The opening scene of Vettai is rather telling: there is a street fight between two kids and another kid intervenes. This is the younger brother of one of the kids in the fight and the younger one emerges successful in the fight. The craven elder one, on the other hand, is all shivering and standing by the wayside rooting for his brother. That scene pretty much sums up what Vettai is made of - a timorous older brother and his protective younger brother who sail through the obstacles in life and emerge victorious from the wrath of villains.
So the storytelling process essentially touches upon the bromance, shared by the brothers and their separate love lives. All of this is peppered with the usual commercial elements; yeah, we are talking about the stunts, songs and suchlike. But what Lingusamy does to his script is what makes it stand apart from the regular commercial fare. He infuses humor into the plot and makes the script and in turn the characters laugh at themselves making the movie easy to watch and logical loopholes, difficult to question.
There are clichés, so many of them you lose count very soon, but they are dutifully ridiculed as and when they appear in the script. For instance, a potential NRI groom lands up in the village for Amala Paul – in the attire and snarky sunglasses prescribed by the rules of our movie making. Arya recognizes him and when the NRI groom is surprised as to how he is recognized, Arya lets it out: ‘ethana padathula paathruppom.’
For the convention, here’s the story line: Madhavan and Arya are brothers. Madhavan inherits his father’s job in the Police Department and since he’s fearful of fights, the younger brother Arya takes full control of his life and job and that brings Madhavan much praise in his career. Since you can’t let this happiness go on forever, there are villains and then complications. Both in the form of such anti-social elements and the love life the brothers embark on with a two sisters, played by Sameera Reddy and Amala Paul.
Talking of Sameera Reddy and Amala Paul, you don’t get to see their faces as much as you get to see the other sculpted parts of their body. And it’s not necessarily a bad thing as such. They are beautiful and as long as they know what they are doing, who are we to complain? To give credit where it’s due, it must be mentioned that their roles are not measly for a movie that is hogged completely by the antics of not-one but two heroes. Lingusamy has gone that extra mile to give his heroines a little mileage than just portraying them as glamorous girls.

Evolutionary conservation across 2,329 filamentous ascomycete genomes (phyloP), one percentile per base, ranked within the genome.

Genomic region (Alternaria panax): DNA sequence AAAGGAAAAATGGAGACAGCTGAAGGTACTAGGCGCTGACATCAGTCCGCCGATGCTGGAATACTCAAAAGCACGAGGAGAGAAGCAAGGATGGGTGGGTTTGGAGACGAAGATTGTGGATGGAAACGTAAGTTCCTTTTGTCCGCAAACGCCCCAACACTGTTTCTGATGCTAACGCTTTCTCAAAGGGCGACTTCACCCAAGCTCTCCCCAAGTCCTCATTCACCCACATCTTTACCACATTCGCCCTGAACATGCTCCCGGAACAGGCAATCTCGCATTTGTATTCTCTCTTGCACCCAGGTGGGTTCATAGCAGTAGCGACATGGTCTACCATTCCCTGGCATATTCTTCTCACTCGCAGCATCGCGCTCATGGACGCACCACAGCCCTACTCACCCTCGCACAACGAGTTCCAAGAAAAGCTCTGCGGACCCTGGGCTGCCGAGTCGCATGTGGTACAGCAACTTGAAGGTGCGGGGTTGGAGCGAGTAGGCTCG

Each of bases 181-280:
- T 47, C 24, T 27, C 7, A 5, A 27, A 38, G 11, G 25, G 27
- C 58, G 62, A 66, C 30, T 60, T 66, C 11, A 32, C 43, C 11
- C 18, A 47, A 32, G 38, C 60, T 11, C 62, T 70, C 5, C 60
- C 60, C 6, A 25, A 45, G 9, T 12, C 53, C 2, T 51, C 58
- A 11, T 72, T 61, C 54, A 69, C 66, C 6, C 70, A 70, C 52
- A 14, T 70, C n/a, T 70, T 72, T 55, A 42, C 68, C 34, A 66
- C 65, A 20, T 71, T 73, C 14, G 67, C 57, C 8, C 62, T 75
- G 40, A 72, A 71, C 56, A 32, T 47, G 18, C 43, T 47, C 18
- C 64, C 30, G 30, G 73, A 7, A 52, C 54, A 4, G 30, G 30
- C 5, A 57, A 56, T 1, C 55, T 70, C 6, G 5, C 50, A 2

Among Madhavan and Arya, the latter probably scores slightly higher than the former. It’s not new for Maddy to play a timid soul for he has already done it in Nala Damayanthi. While he slips easily into the skin of the character, it’s Arya who is mostly stealing the show. He is aided by the witty and seriously funny dialogues that suit his role and his personality better.
Yuvan is reminded only when the Papparappa song plays on screen. But otherwise, the music is insipid and thankfully it does not turn out to be an eyesore in the fast-paced script. Another thing to be noted here is Nirav Shah’s camera that has gone places to add color and vigor to the movie. Anthony Gonsalves’ editing also needs to be mentioned for the movie’s crispness.
Lingusamy knows his onions and does not let the movie lag one bit during its run. He aptly peppers it with the requisite components to make it as entertaining as possible. As they say, leave logic behind and be thoroughly entertained.
Verdict: Full-on Entertainment!
Verdict : Full-on Entertainment!
Tags : Vettai,Madhavan, Arya, Sameera Reddy, Amala Paul,Linguswamy,Yuvan Shankar Raja,